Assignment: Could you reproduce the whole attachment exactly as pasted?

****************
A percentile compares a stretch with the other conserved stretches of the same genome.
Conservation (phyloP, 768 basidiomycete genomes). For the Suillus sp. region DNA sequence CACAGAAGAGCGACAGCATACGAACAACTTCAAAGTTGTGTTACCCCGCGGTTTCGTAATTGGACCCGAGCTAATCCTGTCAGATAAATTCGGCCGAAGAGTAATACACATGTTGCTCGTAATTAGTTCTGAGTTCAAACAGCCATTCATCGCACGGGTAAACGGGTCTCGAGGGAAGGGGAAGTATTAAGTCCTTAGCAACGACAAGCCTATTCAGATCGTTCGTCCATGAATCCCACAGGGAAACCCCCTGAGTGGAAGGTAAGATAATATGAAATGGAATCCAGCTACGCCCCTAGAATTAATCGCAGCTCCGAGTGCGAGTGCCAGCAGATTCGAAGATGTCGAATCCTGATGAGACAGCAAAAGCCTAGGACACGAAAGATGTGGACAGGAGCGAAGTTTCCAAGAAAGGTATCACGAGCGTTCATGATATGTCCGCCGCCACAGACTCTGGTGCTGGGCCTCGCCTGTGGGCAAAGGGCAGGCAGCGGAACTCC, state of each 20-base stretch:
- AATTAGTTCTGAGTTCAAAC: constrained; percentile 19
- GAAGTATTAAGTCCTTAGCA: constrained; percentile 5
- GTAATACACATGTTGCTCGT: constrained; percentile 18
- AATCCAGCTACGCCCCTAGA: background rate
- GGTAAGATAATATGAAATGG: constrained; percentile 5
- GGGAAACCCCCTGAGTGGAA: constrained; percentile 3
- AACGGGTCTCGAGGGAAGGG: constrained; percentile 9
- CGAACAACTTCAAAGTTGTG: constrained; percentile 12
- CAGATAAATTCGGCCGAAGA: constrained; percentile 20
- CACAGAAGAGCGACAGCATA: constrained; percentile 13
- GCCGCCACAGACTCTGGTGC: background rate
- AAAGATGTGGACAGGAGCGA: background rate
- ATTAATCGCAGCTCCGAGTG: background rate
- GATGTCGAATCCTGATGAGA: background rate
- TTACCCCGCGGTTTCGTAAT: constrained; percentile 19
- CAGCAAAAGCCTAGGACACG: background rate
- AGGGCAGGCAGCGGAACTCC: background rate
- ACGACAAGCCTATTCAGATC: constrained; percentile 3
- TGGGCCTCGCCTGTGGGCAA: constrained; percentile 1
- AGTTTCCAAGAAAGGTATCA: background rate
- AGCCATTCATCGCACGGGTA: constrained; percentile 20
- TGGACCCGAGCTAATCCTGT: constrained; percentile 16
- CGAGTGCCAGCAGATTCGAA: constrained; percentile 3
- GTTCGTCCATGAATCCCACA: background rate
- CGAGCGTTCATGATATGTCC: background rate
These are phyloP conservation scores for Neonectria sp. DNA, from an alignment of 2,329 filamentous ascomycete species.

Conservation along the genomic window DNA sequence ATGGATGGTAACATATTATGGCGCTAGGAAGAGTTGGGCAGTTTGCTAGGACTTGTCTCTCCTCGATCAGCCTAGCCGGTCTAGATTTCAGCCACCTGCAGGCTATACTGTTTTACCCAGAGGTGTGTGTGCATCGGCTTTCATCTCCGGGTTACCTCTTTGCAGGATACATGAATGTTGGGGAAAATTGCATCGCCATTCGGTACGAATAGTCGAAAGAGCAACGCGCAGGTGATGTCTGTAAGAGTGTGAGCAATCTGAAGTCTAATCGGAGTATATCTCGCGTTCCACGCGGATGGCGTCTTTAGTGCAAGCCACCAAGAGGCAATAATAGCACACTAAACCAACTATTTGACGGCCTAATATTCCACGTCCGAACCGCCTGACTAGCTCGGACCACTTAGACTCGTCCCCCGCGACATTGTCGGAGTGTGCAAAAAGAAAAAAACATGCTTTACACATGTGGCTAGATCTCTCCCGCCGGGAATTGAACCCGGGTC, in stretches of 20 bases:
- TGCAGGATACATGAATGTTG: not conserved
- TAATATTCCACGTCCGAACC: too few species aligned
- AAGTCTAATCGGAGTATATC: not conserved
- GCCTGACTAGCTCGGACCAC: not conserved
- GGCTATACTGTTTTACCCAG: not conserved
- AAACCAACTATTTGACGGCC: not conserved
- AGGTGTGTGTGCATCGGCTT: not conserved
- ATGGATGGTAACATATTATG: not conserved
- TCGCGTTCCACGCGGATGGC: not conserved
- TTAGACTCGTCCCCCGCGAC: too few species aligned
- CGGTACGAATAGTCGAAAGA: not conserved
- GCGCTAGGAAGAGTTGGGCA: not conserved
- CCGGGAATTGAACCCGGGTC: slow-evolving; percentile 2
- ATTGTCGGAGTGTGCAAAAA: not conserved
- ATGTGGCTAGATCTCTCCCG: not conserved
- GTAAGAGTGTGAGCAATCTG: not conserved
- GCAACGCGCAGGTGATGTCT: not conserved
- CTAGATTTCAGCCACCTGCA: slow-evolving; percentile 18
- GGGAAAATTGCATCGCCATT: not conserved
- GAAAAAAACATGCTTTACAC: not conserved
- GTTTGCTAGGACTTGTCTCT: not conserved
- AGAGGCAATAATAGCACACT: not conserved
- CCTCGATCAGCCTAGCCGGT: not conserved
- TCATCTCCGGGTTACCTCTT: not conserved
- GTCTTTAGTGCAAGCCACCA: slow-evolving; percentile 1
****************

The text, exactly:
A percentile compares a stretch with the other conserved stretches of the same genome.
Conservation (phyloP, 768 basidiomycete genomes). For the Suillus sp. region DNA sequence CACAGAAGAGCGACAGCATACGAACAACTTCAAAGTTGTGTTACCCCGCGGTTTCGTAATTGGACCCGAGCTAATCCTGTCAGATAAATTCGGCCGAAGAGTAATACACATGTTGCTCGTAATTAGTTCTGAGTTCAAACAGCCATTCATCGCACGGGTAAACGGGTCTCGAGGGAAGGGGAAGTATTAAGTCCTTAGCAACGACAAGCCTATTCAGATCGTTCGTCCATGAATCCCACAGGGAAACCCCCTGAGTGGAAGGTAAGATAATATGAAATGGAATCCAGCTACGCCCCTAGAATTAATCGCAGCTCCGAGTGCGAGTGCCAGCAGATTCGAAGATGTCGAATCCTGATGAGACAGCAAAAGCCTAGGACACGAAAGATGTGGACAGGAGCGAAGTTTCCAAGAAAGGTATCACGAGCGTTCATGATATGTCCGCCGCCACAGACTCTGGTGCTGGGCCTCGCCTGTGGGCAAAGGGCAGGCAGCGGAACTCC, state of each 20-base stretch:
- AATTAGTTCTGAGTTCAAAC: constrained; percentile 19
- GAAGTATTAAGTCCTTAGCA: constrained; percentile 5
- GTAATACACATGTTGCTCGT: constrained; percentile 18
- AATCCAGCTACGCCCCTAGA: background rate
- GGTAAGATAATATGAAATGG: constrained; percentile 5
- GGGAAACCCCCTGAGTGGAA: constrained; percentile 3
- AACGGGTCTCGAGGGAAGGG: constrained; percentile 9
- CGAACAACTTCAAAGTTGTG: constrained; percentile 12
- CAGATAAATTCGGCCGAAGA: constrained; percentile 20
- CACAGAAGAGCGACAGCATA: constrained; percentile 13
- GCCGCCACAGACTCTGGTGC: background rate
- AAAGATGTGGACAGGAGCGA: background rate
- ATTAATCGCAGCTCCGAGTG: background rate
- GATGTCGAATCCTGATGAGA: background rate
- TTACCCCGCGGTTTCGTAAT: constrained; percentile 19
- CAGCAAAAGCCTAGGACACG: background rate
- AGGGCAGGCAGCGGAACTCC: background rate
- ACGACAAGCCTATTCAGATC: constrained; percentile 3
- TGGGCCTCGCCTGTGGGCAA: constrained; percentile 1
- AGTTTCCAAGAAAGGTATCA: background rate
- AGCCATTCATCGCACGGGTA: constrained; percentile 20
- TGGACCCGAGCTAATCCTGT: constrained; percentile 16
- CGAGTGCCAGCAGATTCGAA: constrained; percentile 3
- GTTCGTCCATGAATCCCACA: background rate
- CGAGCGTTCATGATATGTCC: background rate
These are phyloP conservation scores for Neonectria sp. DNA, from an alignment of 2,329 filamentous ascomycete species.

Conservation along the genomic window DNA sequence ATGGATGGTAACATATTATGGCGCTAGGAAGAGTTGGGCAGTTTGCTAGGACTTGTCTCTCCTCGATCAGCCTAGCCGGTCTAGATTTCAGCCACCTGCAGGCTATACTGTTTTACCCAGAGGTGTGTGTGCATCGGCTTTCATCTCCGGGTTACCTCTTTGCAGGATACATGAATGTTGGGGAAAATTGCATCGCCATTCGGTACGAATAGTCGAAAGAGCAACGCGCAGGTGATGTCTGTAAGAGTGTGAGCAATCTGAAGTCTAATCGGAGTATATCTCGCGTTCCACGCGGATGGCGTCTTTAGTGCAAGCCACCAAGAGGCAATAATAGCACACTAAACCAACTATTTGACGGCCTAATATTCCACGTCCGAACCGCCTGACTAGCTCGGACCACTTAGACTCGTCCCCCGCGACATTGTCGGAGTGTGCAAAAAGAAAAAAACATGCTTTACACATGTGGCTAGATCTCTCCCGCCGGGAATTGAACCCGGGTC, in stretches of 20 bases:
- TGCAGGATACATGAATGTTG: not conserved
- TAATATTCCACGTCCGAACC: too few species aligned
- AAGTCTAATCGGAGTATATC: not conserved
- GCCTGACTAGCTCGGACCAC: not conserved
- GGCTATACTGTTTTACCCAG: not conserved
- AAACCAACTATTTGACGGCC: not conserved
- AGGTGTGTGTGCATCGGCTT: not conserved
- ATGGATGGTAACATATTATG: not conserved
- TCGCGTTCCACGCGGATGGC: not conserved
- TTAGACTCGTCCCCCGCGAC: too few species aligned
- CGGTACGAATAGTCGAAAGA: not conserved
- GCGCTAGGAAGAGTTGGGCA: not conserved
- CCGGGAATTGAACCCGGGTC: slow-evolving; percentile 2
- ATTGTCGGAGTGTGCAAAAA: not conserved
- ATGTGGCTAGATCTCTCCCG: not conserved
- GTAAGAGTGTGAGCAATCTG: not conserved
- GCAACGCGCAGGTGATGTCT: not conserved
- CTAGATTTCAGCCACCTGCA: slow-evolving; percentile 18
- GGGAAAATTGCATCGCCATT: not conserved
- GAAAAAAACATGCTTTACAC: not conserved
- GTTTGCTAGGACTTGTCTCT: not conserved
- AGAGGCAATAATAGCACACT: not conserved
- CCTCGATCAGCCTAGCCGGT: not conserved
- TCATCTCCGGGTTACCTCTT: not conserved
- GTCTTTAGTGCAAGCCACCA: slow-evolving; percentile 1